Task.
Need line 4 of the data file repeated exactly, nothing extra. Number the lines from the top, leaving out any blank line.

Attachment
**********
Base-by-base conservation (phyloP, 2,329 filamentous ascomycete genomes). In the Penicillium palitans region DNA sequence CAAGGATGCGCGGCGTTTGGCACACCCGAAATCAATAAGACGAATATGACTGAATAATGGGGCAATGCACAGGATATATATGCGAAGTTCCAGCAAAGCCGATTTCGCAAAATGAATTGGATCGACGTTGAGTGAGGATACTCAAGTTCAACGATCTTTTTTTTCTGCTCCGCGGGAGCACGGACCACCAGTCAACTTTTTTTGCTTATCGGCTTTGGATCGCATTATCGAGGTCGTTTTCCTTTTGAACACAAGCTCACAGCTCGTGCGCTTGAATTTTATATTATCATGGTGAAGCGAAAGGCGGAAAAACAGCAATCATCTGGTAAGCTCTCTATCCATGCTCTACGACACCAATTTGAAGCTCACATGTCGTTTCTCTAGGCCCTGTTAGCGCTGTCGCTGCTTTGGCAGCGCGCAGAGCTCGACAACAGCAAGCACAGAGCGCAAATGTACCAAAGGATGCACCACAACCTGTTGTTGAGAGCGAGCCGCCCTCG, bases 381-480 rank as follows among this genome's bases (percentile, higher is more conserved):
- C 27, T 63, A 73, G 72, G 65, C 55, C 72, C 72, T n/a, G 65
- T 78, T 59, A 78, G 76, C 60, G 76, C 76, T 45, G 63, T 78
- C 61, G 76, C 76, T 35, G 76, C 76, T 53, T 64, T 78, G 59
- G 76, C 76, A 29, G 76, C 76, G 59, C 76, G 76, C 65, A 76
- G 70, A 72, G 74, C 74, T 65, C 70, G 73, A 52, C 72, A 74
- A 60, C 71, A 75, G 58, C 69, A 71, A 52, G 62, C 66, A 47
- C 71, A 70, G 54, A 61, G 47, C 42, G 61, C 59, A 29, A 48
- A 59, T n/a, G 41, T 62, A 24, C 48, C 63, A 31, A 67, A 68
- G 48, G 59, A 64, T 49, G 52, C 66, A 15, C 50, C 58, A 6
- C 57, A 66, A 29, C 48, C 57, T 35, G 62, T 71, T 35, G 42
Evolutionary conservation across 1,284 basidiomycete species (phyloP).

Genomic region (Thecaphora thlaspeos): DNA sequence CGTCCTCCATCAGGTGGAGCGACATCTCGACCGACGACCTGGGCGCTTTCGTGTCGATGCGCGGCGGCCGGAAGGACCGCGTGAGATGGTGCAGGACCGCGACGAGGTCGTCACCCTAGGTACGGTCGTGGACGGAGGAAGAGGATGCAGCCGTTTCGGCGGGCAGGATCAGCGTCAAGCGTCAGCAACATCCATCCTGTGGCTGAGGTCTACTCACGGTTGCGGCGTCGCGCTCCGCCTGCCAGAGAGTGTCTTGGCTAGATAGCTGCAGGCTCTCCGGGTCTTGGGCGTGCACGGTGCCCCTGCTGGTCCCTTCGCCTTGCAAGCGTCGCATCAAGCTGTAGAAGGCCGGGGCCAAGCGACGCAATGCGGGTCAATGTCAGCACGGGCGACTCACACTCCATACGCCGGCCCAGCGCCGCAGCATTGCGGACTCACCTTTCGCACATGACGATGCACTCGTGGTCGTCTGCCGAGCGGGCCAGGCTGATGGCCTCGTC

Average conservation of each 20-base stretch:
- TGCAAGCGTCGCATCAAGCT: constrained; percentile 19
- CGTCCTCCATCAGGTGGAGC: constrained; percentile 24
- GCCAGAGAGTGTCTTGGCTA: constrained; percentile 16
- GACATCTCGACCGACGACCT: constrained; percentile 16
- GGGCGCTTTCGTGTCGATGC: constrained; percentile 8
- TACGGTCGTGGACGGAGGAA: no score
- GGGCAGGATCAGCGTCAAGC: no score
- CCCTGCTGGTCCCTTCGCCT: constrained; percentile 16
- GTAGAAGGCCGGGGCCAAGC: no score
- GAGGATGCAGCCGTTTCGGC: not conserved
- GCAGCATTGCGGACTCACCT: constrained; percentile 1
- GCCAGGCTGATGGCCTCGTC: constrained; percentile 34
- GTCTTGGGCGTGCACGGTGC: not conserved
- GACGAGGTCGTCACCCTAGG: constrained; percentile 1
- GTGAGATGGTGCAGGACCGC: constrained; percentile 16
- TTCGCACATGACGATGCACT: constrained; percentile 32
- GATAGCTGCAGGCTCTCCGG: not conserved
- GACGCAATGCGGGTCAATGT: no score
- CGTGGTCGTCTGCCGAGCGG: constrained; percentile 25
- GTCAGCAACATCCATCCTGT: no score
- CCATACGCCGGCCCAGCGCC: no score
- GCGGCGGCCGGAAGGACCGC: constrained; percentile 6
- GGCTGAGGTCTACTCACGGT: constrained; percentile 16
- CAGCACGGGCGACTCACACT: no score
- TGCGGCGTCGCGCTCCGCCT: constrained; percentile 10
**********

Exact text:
- C 61, G 76, C 76, T 35, G 76, C 76, T 53, T 64, T 78, G 59